Strange Beautiful Music festival #8 takes over the Fisher Music Center on Sept.19

A rainbow in curved air

Ian Ding
Ian Ding Courtesy photo

Where can you see a saxophone quartet, a bowed vibraphone ensemble, a robot-building collective of sound installation artists, and even more artists playing some of today's most cutting-edge classical music all performing together?

Look no further than Strange Beautiful Music, a far-reaching, all-day festival now in its eighth year. It's taking place at the Max M. & Marjorie S. Fisher Music Center on Saturday Sept. 19. SBM is a marathon performance for dedicated fans of the avant garde strain of classical music as well as newcomers to these sounds.

Ten years ago, six fellow musician friends in the Detroit Symphony began talking about wanting to have an outlet in the city for new music: contemporary classical compositions. They felt there was a void in the city for not only modern but also adventurous new classical works.

"We all think [that] classical music is all Mozart and Beethoven; but there is actually quite a bit of music being written by composers today," says clarinetist Shannon Orme. "There wasn't really an ensemble in Detroit that was utilizing that."

The friends formed a group called New Music Detroit — both an ensemble of musicians and a group that puts on concerts. After starting out with some smaller performances, they began hosting an annual festival, Strange Beautiful Music.

"It's a half-day event celebrating the music of today," says Orme, who is also a contributing member of NMD and one of the festival's organizers. "Every year we try to change it up a little bit with the style that we present. We really try to have no boundaries. We try to find music that is interesting to us and that challenges us, and perhaps is also new to Detroit. It's a big collaboration of various composers and artists — we bring them all together. It's a great journey throughout the day of various music styles."

This year, thanks to grant funding, NMD was able for the first time to hold a contest in which they asked composers to submit original scores specifically for the NMD ensemble to perform at the fest. The winning score, Iranian composer Mohammad 'Hadi' Ayanbod's "Gravity," is sure to be a highlight. It will also be the North American premiere of the piece.

"When we organized this contest, we thought we might get a couple dozen submissions," Orme says. "We actually ended up getting over three hundred! It was a really hard decision, but what it came down to is, 'What do we think is good for Detroit, and what is good for our group?' We have several dozen pieces that we would love to share with Detroit now. But ['Gravity'] just really spoke to us. We felt like [Ayanbod's] piece deserved some recognition."

Current core members of NMD who will perform "Gravity" include saxophonist Erik Rönmark, percussionist Ian Ding, violinist Gina Dibello, cellist Una O'Riordan, pianist Vicky Chow, and Orme. As well as performing "Gravity," the ensemble will perform with eclectic New York-based composer Andy Akiho.

In addition to performing with the ensemble, founding NMD member Ian Ding will also perform a solo set at 5 p.m. Currently serving on the percussion faculty at DePaul University School of Music, he is a highly in-demand percussionist known for his versatility. He frequently performs with world-renowned Boston, Cleveland Symphony and Chicago Symphony Orchestras, as well as the infamous new music ensembles Alarm Will Sound and Bang On a Can. We aren't sure what piece he will be performing at the festival, but it's sure to showcase both Ding's inventive use of and mastery of the dynamic range of percussion in a contemporary context.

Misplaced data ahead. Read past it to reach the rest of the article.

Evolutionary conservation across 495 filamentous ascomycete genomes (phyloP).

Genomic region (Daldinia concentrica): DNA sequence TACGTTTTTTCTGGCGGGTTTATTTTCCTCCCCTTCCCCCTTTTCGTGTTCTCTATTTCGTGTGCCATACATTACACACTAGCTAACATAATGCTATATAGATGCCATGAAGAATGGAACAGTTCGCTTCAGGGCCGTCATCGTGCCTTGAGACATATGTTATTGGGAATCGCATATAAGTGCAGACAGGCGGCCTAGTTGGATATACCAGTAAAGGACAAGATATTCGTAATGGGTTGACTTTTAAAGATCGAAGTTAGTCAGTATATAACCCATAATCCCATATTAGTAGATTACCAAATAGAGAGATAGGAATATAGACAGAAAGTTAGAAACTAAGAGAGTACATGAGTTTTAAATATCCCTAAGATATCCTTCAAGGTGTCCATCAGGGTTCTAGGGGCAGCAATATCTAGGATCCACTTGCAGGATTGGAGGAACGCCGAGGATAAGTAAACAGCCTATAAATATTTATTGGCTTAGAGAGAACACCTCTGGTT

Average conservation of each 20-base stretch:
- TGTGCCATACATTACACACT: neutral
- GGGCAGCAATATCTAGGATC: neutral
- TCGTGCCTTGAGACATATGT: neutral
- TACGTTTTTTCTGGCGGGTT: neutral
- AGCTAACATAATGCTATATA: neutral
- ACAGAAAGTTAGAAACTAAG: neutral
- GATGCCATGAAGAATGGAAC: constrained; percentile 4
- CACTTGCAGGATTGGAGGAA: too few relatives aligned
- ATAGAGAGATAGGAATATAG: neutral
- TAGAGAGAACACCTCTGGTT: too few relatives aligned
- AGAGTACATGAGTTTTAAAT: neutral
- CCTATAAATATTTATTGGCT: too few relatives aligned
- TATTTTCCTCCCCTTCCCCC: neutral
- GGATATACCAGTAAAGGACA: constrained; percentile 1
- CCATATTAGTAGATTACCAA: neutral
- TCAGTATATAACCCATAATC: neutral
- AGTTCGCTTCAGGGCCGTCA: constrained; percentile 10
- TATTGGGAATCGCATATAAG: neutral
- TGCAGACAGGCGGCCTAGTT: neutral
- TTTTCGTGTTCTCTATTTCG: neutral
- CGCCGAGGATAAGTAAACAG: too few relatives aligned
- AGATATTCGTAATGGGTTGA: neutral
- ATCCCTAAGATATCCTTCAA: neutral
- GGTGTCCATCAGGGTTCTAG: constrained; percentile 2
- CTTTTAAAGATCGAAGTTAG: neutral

The Grand Valley State University New Music Ensemble is a rare undergraduate group based here in Michigan that focuses on a wide variety of works in contemporary repertoire. It's rarer that the GVSUNME regularly commissions and premieres works by renowned composers as well as provides a platform for student composers' works to be performed. Their CD release of their version of Steve Reich's "Music For 18 Musicians" was called the "surprise new music hit of 2007" by the San Francisco Chronicle. This is the group's fifth appearance at Strange Beautiful Music, and they will premiere works from Anna Clyne, Michael Lowenstern, Marc Mellits, Gyan Riley, and Sarah Kirkland Snyder as part of their "Music In Their Words" project.

Other performers include Chicago-based new music mixed chamber ensemble Latitude 49, the all saxophone Donald Sinta Quartet (taking its name from the group's mentor, University of Michigan professor Donald Sinta), composer/singer/programmer Elliot Cole (whose book of bowed vibraphone works has become a staple of contemporary percussion), and Midwestern mixed media art ensemble the Willo Collective.

Detroit-based electromechanical art and sound collective Apetechnology will perform in the lobby toward the end of the festival. The group states that "the core premise of the design of our electromechanical devices is to explore the intimate but uneasy relationship that humans have developed with our own creations." And in case you were wondering, "electromechanical" means they build instruments — and yes, robots. "What they do is really incredible" Orme says.

The festival will end with all the performers reconvening to play minimalist godfather Terry Riley's "In C," a definitive work in the canon of new music. "It's one of those pieces that's really timeless and it's really close to our heart," Orme says. "Whoever wants to join in can join in."

Does all this sound intimidating? Don't sweat it. You can leave the suit and tie at home. Just bring your ears and an open mind. "It's a very casual atmosphere," Orme says. "There's gonna be something for everyone."

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